Enough is enough I thought and went back to the original optometrist I had started seeing way back in 1990 when I first moved to Colorado . In spite of all their valiant efforts to find some frames for me, nothing fit right. It took me a year of occasional visits here and there, mostly in Colorado Springs , to find some frames that fit me well enough to be tolerable. I cannot wear glasses like wire frames that have the nose pads and so this eliminated at least half the inventory out there.
And shop on-line? No way. Not for me, anyway. I finally found some frames I could live with at yet another chain…Abracadabra Eye Care or some such place. I bought two pair; one with regular lenses and the other pair with Transition lenses to use as sunglasses. After a complaint from me about the prescription being positioned wrong, this chain replaced the lenses at no charge on the first pair. All’s good, right? No such luck. Months later I realized I was only wearing my so called sunglasses. The sunglasses were marginally better and by this time I thought so much time had elapsed that perhaps my prescription had changed, or that my eyes were just succumbing to the onset of old age.
But lo and behold, with my most recent exam this fall, my prescription has not changed that much since my last exam two years ago. In fact, I was told that my left eye has actually improved a bit. The dispensing optician was a very hip and personable young woman. She helped me find a pair of Italian frames that were no more expensive than many of the ones now made in China . The quality of products from China is a topic for another time!
I picked up my new glasses the other day and they are a bit dramatic for me. But, wow! My distance vision is back! A few people whose opinions I trust to be honest told me they look good on me. Most importantly, though, and the point of this little narrative, is that the progressive prescription is properly positioned in the lenses. I now can see with more clarity than I have been able to for the last 8 years or so. I still feel I look a little like Cat Woman, but perhaps that is appropriate for someone who recently began referring to herself as Cat. So the quality of health care is very much an issue. And frankly, this is just one example out of my own health history. Yes there are dedicated and well qualified doctors and health care professionals. But every time I turn around someone is telling me a nightmare story involving our healthcare system. And it seems to me that an ever increasing lack of commitment to quality is a contributing factor to the state of our healthcare system.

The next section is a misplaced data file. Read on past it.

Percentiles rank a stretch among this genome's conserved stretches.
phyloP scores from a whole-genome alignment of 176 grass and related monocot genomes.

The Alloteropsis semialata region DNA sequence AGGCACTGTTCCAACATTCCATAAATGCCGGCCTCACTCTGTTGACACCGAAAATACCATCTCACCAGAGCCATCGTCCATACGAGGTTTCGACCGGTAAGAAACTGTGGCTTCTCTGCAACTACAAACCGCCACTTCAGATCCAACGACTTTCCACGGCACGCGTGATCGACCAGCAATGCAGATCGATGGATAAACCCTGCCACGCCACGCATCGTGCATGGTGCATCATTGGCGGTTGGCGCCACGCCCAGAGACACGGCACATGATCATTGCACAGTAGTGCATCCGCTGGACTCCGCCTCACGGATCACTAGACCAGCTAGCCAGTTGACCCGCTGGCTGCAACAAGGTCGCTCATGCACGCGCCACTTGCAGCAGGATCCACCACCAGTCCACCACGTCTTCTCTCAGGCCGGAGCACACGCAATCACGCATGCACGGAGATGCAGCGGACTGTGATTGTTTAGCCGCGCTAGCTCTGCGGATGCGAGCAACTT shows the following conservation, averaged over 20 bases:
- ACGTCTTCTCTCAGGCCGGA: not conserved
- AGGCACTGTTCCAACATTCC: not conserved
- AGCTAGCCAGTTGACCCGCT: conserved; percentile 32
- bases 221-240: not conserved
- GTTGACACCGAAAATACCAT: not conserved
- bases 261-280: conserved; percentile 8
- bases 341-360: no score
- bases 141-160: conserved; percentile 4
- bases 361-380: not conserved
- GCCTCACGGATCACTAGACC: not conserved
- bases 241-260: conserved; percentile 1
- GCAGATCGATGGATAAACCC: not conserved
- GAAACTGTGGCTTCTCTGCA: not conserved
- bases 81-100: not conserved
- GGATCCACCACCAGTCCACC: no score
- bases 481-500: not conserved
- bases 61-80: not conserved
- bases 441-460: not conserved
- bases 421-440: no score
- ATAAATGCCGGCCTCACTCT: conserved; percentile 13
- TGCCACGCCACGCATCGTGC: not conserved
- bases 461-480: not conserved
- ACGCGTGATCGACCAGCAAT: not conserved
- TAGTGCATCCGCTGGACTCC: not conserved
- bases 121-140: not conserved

The Mountain Jackpot’s very own much loved Mike Parish suffered at the hands of various healthcare agencies as well; including the VA and other healthcare professionals. But I am thrilled to be able to see clearly again. And still firm in my resolution of ten years ago to forgo participation in the traditional American medical model of endless tests and multiple prescriptions. No “medical merry-go-round” for me. Were I a few years younger, I too, would be forced to participate in Obama Care; a noble idea perhaps, but I think the quality of care and the cost of care should have been addressed first.
In my view, Congress and the White House have put the cart before the horse, as the old saying goes.
Mike Parish called me “Cat” from the gitgo back in 2006 and the moniker helps to bring out my playful and mischievous side. I owe much to this remarkable human being who always encouraged me to pen a column now and then, and to be brave and speak my so-called mind in a public forum.
Now that I have these rather bold glasses…Watch out! Meow…